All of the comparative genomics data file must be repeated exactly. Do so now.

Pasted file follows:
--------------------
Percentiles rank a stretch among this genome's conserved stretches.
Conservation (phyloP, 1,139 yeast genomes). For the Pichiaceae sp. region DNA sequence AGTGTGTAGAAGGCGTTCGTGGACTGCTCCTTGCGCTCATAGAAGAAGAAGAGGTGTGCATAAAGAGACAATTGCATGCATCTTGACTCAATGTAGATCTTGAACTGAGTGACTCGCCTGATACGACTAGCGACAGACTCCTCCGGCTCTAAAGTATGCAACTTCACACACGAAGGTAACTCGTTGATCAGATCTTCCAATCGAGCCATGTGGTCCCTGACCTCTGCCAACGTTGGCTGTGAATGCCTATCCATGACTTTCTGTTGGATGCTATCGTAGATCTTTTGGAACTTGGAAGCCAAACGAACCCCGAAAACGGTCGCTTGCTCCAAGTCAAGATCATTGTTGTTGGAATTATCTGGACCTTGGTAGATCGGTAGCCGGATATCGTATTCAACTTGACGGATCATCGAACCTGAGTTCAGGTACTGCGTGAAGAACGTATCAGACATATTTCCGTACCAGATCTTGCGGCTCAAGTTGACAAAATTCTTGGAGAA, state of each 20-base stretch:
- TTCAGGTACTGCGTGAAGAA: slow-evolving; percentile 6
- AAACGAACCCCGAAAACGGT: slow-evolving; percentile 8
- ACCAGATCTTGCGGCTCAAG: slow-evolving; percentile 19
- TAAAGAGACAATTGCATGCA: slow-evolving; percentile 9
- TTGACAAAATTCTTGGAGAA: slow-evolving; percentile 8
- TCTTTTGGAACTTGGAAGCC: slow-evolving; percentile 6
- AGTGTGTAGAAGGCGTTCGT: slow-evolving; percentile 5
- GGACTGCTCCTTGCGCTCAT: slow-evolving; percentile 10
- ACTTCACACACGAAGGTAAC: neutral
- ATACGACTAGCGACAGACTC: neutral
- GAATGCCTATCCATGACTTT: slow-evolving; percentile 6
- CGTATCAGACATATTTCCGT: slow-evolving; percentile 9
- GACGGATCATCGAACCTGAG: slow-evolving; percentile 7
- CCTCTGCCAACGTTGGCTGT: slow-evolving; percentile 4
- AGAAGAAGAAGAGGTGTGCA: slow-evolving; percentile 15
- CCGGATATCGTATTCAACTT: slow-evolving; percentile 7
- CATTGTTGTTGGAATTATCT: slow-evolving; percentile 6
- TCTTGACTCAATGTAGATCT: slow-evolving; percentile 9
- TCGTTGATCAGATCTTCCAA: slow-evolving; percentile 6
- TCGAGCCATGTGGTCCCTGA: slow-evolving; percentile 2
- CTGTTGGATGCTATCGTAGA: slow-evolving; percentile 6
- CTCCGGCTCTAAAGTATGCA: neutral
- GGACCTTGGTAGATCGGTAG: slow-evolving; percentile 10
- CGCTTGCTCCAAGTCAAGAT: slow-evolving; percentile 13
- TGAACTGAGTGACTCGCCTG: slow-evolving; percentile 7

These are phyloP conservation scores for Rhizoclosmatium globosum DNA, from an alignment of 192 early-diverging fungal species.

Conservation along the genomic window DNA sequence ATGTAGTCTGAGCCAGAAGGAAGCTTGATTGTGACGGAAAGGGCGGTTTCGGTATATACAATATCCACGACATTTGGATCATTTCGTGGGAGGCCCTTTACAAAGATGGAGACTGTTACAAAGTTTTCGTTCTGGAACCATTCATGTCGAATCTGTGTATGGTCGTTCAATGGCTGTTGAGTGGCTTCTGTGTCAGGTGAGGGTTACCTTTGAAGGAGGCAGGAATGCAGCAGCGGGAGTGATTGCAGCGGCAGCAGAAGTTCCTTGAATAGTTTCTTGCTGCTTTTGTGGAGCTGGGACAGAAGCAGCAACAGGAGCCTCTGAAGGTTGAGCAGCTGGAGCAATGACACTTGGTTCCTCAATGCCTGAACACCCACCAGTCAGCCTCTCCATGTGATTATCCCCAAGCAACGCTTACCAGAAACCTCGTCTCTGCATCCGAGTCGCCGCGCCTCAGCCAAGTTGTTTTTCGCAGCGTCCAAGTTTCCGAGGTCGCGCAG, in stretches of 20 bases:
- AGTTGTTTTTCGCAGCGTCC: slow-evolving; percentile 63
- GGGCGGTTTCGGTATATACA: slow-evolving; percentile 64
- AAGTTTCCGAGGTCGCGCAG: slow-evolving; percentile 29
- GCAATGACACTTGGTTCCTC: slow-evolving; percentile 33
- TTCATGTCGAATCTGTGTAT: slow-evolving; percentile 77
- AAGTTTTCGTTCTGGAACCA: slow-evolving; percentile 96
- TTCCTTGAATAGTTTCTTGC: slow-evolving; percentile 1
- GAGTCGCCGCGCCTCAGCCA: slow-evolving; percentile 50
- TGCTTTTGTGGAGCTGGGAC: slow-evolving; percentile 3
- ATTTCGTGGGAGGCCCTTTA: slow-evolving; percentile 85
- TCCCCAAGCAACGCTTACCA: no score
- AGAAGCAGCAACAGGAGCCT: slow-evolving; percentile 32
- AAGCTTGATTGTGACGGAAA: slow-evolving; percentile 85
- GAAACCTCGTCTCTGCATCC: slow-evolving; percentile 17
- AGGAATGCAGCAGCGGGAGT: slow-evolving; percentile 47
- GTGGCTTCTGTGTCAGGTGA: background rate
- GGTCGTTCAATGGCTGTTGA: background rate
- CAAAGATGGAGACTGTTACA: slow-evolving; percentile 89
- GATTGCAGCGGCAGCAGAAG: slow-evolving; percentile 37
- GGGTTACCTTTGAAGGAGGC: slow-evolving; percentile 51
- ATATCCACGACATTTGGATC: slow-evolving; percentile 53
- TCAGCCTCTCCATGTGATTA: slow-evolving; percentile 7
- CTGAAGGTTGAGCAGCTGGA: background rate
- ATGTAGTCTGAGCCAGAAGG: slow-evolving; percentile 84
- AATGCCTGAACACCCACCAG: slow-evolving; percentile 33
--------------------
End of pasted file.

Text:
Percentiles rank a stretch among this genome's conserved stretches.
Conservation (phyloP, 1,139 yeast genomes). For the Pichiaceae sp. region DNA sequence AGTGTGTAGAAGGCGTTCGTGGACTGCTCCTTGCGCTCATAGAAGAAGAAGAGGTGTGCATAAAGAGACAATTGCATGCATCTTGACTCAATGTAGATCTTGAACTGAGTGACTCGCCTGATACGACTAGCGACAGACTCCTCCGGCTCTAAAGTATGCAACTTCACACACGAAGGTAACTCGTTGATCAGATCTTCCAATCGAGCCATGTGGTCCCTGACCTCTGCCAACGTTGGCTGTGAATGCCTATCCATGACTTTCTGTTGGATGCTATCGTAGATCTTTTGGAACTTGGAAGCCAAACGAACCCCGAAAACGGTCGCTTGCTCCAAGTCAAGATCATTGTTGTTGGAATTATCTGGACCTTGGTAGATCGGTAGCCGGATATCGTATTCAACTTGACGGATCATCGAACCTGAGTTCAGGTACTGCGTGAAGAACGTATCAGACATATTTCCGTACCAGATCTTGCGGCTCAAGTTGACAAAATTCTTGGAGAA, state of each 20-base stretch:
- TTCAGGTACTGCGTGAAGAA: slow-evolving; percentile 6
- AAACGAACCCCGAAAACGGT: slow-evolving; percentile 8
- ACCAGATCTTGCGGCTCAAG: slow-evolving; percentile 19
- TAAAGAGACAATTGCATGCA: slow-evolving; percentile 9
- TTGACAAAATTCTTGGAGAA: slow-evolving; percentile 8
- TCTTTTGGAACTTGGAAGCC: slow-evolving; percentile 6
- AGTGTGTAGAAGGCGTTCGT: slow-evolving; percentile 5
- GGACTGCTCCTTGCGCTCAT: slow-evolving; percentile 10
- ACTTCACACACGAAGGTAAC: neutral
- ATACGACTAGCGACAGACTC: neutral
- GAATGCCTATCCATGACTTT: slow-evolving; percentile 6
- CGTATCAGACATATTTCCGT: slow-evolving; percentile 9
- GACGGATCATCGAACCTGAG: slow-evolving; percentile 7
- CCTCTGCCAACGTTGGCTGT: slow-evolving; percentile 4
- AGAAGAAGAAGAGGTGTGCA: slow-evolving; percentile 15
- CCGGATATCGTATTCAACTT: slow-evolving; percentile 7
- CATTGTTGTTGGAATTATCT: slow-evolving; percentile 6
- TCTTGACTCAATGTAGATCT: slow-evolving; percentile 9
- TCGTTGATCAGATCTTCCAA: slow-evolving; percentile 6
- TCGAGCCATGTGGTCCCTGA: slow-evolving; percentile 2
- CTGTTGGATGCTATCGTAGA: slow-evolving; percentile 6
- CTCCGGCTCTAAAGTATGCA: neutral
- GGACCTTGGTAGATCGGTAG: slow-evolving; percentile 10
- CGCTTGCTCCAAGTCAAGAT: slow-evolving; percentile 13
- TGAACTGAGTGACTCGCCTG: slow-evolving; percentile 7

These are phyloP conservation scores for Rhizoclosmatium globosum DNA, from an alignment of 192 early-diverging fungal species.

Conservation along the genomic window DNA sequence ATGTAGTCTGAGCCAGAAGGAAGCTTGATTGTGACGGAAAGGGCGGTTTCGGTATATACAATATCCACGACATTTGGATCATTTCGTGGGAGGCCCTTTACAAAGATGGAGACTGTTACAAAGTTTTCGTTCTGGAACCATTCATGTCGAATCTGTGTATGGTCGTTCAATGGCTGTTGAGTGGCTTCTGTGTCAGGTGAGGGTTACCTTTGAAGGAGGCAGGAATGCAGCAGCGGGAGTGATTGCAGCGGCAGCAGAAGTTCCTTGAATAGTTTCTTGCTGCTTTTGTGGAGCTGGGACAGAAGCAGCAACAGGAGCCTCTGAAGGTTGAGCAGCTGGAGCAATGACACTTGGTTCCTCAATGCCTGAACACCCACCAGTCAGCCTCTCCATGTGATTATCCCCAAGCAACGCTTACCAGAAACCTCGTCTCTGCATCCGAGTCGCCGCGCCTCAGCCAAGTTGTTTTTCGCAGCGTCCAAGTTTCCGAGGTCGCGCAG, in stretches of 20 bases:
- AGTTGTTTTTCGCAGCGTCC: slow-evolving; percentile 63
- GGGCGGTTTCGGTATATACA: slow-evolving; percentile 64
- AAGTTTCCGAGGTCGCGCAG: slow-evolving; percentile 29
- GCAATGACACTTGGTTCCTC: slow-evolving; percentile 33
- TTCATGTCGAATCTGTGTAT: slow-evolving; percentile 77
- AAGTTTTCGTTCTGGAACCA: slow-evolving; percentile 96
- TTCCTTGAATAGTTTCTTGC: slow-evolving; percentile 1
- GAGTCGCCGCGCCTCAGCCA: slow-evolving; percentile 50
- TGCTTTTGTGGAGCTGGGAC: slow-evolving; percentile 3
- ATTTCGTGGGAGGCCCTTTA: slow-evolving; percentile 85
- TCCCCAAGCAACGCTTACCA: no score
- AGAAGCAGCAACAGGAGCCT: slow-evolving; percentile 32
- AAGCTTGATTGTGACGGAAA: slow-evolving; percentile 85
- GAAACCTCGTCTCTGCATCC: slow-evolving; percentile 17
- AGGAATGCAGCAGCGGGAGT: slow-evolving; percentile 47
- GTGGCTTCTGTGTCAGGTGA: background rate
- GGTCGTTCAATGGCTGTTGA: background rate
- CAAAGATGGAGACTGTTACA: slow-evolving; percentile 89
- GATTGCAGCGGCAGCAGAAG: slow-evolving; percentile 37
- GGGTTACCTTTGAAGGAGGC: slow-evolving; percentile 51
- ATATCCACGACATTTGGATC: slow-evolving; percentile 53
- TCAGCCTCTCCATGTGATTA: slow-evolving; percentile 7
- CTGAAGGTTGAGCAGCTGGA: background rate
- ATGTAGTCTGAGCCAGAAGG: slow-evolving; percentile 84
- AATGCCTGAACACCCACCAG: slow-evolving; percentile 33